Columbia University will preserve and provide access to almost two decades’ worth of audiotapes from the archive of groundbreaking broadcaster Bob Fass. Through a grant from the Council on Library and Information Resources, the RBML and Columbia’s Preservation and Digital Conversion Division will preserve Fass’ broadcasts from the 1960s and ’70s.
A pioneer of “free form” radio for seven decades, Fass is best known for his late-night program Radio Unnameable. During the sixties it featured unscripted appearances by poets and musicians like Allen Ginsberg and Bob Dylan, and social activists like Abbie Hoffman and Timothy Leary – a forum where listeners could interact with their idols and one another.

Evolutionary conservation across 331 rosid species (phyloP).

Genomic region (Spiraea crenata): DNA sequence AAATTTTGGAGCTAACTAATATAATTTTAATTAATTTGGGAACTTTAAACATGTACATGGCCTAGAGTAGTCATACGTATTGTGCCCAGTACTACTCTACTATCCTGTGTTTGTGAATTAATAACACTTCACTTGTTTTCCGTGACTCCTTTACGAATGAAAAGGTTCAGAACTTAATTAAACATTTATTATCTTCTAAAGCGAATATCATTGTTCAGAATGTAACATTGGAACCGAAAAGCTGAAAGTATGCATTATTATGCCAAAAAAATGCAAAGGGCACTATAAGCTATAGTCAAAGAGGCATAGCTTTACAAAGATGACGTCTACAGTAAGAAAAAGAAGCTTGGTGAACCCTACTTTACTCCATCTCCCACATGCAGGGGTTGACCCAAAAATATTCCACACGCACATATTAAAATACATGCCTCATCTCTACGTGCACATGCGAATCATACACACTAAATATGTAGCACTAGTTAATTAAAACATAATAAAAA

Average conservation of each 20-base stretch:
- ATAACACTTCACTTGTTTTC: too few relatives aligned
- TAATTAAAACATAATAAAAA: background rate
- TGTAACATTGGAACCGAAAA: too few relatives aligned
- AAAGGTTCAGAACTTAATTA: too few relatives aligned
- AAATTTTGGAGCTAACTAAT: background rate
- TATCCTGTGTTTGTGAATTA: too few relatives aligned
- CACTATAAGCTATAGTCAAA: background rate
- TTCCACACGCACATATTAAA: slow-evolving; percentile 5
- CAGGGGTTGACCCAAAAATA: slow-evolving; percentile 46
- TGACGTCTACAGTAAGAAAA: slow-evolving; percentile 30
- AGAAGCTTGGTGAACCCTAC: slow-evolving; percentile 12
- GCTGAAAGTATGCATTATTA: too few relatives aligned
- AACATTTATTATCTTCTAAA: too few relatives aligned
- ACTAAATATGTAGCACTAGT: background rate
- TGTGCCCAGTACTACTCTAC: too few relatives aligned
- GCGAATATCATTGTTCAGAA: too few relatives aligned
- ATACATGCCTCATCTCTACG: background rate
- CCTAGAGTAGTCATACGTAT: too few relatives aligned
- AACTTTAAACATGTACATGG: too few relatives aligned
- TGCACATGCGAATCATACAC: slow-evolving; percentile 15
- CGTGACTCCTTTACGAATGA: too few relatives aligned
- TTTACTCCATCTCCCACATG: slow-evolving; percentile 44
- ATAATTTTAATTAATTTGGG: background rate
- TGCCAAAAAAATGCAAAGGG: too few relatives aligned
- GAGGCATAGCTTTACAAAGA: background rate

In 1968 alone, Fass broadcast live events like the “Yip In” at Grand Central Station, Columbia University student protests, and the Chicago Democratic National convention. Once digitized, these recordings will be a major resource to study mobilization of dissent via mass-media in late-twentieth century America.
And happy birthday, Mr. Fass! Today (June 29th) is his 85th birthday.